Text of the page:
In Medical Research, Gender Differences Are Explored More Often When Women Are on the Research Team

A new study conducted by researchers at Stanford University in California and Aarhus University in Denmark, finds that when women participate in the publication of a medical research paper, the research is significantly more likely to deal with gender differences in the way people react to diseases and treatments.

The researchers examined 1.5 million medical research papers published between 2008 and 2015. They examined content to determine if the paper considered gender differences in the subject studied. They also compiled data on the gender of the papers’ authors based on their first names. They found that the more women among a paper’s authors, the more likely the research took into account gender and sex differences in the actual research. This was particularly true when women were among the group of lead authors.

Londa Schiebinger, the John L. Hinds Professor of History of Science at Stanford and a co-author of the paper notes that women and gender differences are often overlooked in medical research. “If you don’t include sex and gender, you get serious errors,” she said. These errors can be life-threatening: women often retain drugs in their bodies at higher concentrations than men, and they may react very differently to various dosages of antidepressants and antipsychotics.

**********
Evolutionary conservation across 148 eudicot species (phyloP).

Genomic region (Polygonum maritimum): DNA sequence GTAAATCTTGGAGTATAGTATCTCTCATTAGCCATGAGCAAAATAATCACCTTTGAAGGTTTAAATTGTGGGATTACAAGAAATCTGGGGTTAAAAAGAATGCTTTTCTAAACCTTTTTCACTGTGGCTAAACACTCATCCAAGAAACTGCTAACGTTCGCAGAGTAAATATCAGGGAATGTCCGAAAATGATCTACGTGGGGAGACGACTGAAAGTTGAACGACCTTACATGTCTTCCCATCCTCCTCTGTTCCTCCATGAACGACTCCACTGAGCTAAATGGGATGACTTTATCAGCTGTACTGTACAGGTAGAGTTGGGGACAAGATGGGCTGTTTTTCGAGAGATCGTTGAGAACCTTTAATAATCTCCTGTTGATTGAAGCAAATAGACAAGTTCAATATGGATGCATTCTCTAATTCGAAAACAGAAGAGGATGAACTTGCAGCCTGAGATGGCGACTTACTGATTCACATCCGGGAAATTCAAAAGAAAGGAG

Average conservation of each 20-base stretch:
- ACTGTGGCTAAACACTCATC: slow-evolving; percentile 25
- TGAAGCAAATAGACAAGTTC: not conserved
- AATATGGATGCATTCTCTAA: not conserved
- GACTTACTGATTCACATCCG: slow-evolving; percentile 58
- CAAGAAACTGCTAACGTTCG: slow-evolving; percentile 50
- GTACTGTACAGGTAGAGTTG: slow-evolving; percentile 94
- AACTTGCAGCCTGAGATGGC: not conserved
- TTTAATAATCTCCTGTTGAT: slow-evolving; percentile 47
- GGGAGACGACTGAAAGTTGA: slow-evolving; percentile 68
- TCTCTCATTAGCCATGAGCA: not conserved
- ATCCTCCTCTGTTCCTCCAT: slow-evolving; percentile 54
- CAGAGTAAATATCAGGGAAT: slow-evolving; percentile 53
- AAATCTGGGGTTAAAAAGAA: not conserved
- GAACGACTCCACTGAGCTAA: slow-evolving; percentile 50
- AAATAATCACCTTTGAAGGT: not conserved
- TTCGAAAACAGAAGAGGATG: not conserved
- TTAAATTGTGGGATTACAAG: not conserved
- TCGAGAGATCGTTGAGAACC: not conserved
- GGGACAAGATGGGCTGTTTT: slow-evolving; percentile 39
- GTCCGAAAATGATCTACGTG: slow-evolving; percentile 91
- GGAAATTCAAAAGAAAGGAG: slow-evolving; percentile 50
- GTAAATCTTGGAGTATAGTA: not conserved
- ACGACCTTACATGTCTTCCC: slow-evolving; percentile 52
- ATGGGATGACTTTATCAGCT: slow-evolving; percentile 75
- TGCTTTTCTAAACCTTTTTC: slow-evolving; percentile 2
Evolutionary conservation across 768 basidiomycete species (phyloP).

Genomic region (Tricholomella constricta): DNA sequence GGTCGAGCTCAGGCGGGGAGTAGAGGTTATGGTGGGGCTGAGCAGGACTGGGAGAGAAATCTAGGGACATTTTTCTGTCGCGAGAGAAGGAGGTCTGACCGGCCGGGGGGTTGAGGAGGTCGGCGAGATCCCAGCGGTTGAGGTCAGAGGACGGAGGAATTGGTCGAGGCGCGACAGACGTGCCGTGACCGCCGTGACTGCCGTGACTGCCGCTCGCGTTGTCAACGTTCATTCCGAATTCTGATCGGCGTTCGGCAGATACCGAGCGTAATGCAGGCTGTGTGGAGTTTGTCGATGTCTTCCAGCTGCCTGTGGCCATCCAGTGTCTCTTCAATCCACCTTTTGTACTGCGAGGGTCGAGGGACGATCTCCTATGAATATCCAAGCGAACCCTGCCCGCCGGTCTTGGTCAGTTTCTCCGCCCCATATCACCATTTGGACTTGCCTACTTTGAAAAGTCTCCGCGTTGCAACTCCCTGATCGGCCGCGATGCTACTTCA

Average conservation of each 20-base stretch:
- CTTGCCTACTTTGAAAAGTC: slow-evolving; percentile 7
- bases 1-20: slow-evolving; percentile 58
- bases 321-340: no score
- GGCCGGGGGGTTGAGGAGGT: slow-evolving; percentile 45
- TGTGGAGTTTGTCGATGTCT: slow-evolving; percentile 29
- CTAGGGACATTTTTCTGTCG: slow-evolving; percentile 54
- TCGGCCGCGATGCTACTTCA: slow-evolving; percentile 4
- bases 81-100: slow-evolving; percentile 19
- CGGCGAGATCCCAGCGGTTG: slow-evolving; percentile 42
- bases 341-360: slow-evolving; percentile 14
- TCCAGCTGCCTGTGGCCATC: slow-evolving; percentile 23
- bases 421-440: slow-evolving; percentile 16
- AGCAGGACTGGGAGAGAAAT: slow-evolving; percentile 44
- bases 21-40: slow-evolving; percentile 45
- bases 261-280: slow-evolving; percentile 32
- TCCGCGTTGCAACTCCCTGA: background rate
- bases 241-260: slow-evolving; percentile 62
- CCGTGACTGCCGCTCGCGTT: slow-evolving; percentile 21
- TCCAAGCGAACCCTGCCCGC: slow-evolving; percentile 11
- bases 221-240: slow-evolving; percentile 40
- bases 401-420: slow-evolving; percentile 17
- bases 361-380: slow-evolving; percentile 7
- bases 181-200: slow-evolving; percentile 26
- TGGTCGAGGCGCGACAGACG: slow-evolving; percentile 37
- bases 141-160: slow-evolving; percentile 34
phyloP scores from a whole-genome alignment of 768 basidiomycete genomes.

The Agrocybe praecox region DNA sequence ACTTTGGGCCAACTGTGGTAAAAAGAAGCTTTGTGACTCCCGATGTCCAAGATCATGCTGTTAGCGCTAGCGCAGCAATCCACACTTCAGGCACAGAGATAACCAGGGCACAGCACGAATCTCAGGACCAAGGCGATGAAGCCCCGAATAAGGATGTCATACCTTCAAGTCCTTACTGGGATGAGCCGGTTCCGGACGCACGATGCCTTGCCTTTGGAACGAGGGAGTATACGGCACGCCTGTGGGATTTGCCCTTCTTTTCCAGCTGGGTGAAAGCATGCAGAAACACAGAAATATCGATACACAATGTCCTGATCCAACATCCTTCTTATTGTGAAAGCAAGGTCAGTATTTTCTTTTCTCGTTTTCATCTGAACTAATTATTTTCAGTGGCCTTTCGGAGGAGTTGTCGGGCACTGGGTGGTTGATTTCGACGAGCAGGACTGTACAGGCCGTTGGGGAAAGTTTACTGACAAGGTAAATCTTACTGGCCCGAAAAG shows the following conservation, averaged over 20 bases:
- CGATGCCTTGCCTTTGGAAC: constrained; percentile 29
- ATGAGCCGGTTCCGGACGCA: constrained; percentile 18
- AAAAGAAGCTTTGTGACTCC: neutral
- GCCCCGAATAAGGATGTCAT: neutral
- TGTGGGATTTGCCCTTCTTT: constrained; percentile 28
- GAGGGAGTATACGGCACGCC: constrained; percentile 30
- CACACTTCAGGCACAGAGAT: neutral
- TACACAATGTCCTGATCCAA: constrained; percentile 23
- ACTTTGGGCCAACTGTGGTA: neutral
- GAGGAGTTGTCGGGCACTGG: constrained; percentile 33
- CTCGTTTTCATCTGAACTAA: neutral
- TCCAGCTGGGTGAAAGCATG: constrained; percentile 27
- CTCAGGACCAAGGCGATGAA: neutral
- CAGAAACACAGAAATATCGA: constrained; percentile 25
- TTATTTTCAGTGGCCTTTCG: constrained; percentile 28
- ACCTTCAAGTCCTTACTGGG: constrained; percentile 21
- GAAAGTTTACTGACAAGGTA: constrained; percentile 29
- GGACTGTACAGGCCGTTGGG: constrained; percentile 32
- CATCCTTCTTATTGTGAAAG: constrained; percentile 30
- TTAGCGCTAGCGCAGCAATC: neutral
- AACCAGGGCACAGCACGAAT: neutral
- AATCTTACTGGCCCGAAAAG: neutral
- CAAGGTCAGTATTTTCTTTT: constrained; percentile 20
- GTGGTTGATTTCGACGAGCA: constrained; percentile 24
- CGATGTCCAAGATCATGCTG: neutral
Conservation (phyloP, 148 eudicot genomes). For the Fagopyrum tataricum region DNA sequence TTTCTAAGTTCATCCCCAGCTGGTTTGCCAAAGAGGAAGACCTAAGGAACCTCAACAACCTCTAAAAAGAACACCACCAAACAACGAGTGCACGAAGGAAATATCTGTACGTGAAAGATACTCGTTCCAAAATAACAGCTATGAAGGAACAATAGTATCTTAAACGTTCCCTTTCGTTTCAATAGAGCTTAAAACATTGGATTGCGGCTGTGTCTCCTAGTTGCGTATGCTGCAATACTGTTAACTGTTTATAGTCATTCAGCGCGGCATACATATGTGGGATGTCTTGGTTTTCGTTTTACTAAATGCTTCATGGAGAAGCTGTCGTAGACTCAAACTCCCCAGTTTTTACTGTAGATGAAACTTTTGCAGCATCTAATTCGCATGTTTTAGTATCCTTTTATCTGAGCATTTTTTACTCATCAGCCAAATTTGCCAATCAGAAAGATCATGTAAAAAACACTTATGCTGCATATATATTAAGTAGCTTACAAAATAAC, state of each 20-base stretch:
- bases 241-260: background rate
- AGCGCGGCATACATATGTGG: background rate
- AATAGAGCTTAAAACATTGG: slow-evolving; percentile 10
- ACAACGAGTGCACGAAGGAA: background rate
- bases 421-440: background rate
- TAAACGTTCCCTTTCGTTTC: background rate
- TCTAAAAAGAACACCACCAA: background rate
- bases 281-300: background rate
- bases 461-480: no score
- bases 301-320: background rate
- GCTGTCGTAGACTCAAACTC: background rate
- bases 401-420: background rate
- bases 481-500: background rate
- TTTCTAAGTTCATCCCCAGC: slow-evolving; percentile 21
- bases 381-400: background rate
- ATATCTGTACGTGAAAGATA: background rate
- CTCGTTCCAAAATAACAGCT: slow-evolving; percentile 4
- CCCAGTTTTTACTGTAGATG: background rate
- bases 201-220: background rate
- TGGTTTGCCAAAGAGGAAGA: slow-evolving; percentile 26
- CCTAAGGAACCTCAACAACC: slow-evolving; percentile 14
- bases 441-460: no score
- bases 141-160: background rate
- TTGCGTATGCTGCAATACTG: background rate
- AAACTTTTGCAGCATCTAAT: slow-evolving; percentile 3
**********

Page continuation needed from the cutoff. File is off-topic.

The National Institutes of Health have called on medical researchers to emphasize gender and sex analysis as important components of any publicly funded medical research. The NIH also urge researchers to include women in their projects.

“Diversity and excellence in medical research are linked,” Dr. Schiebinger says.

Dr. Schiebinger is the author of several books including Has Feminism Changed Science? (Harvard University Press, 1999). She is a graduate of the University of Nebraska, where she majored in English. Professor Schiebinger holds a master’s degree and a Ph.D. in history from Harvard University.

The full study, “One and a Half Million Medical Papers Reveal a Link Between Author Gender and Attention to Gender and Sex Analysis,” was published in the journal Nature Human Behaviour. It may be accessed here.

Filed Under: Gender GapResearch/StudyWomen's Studies

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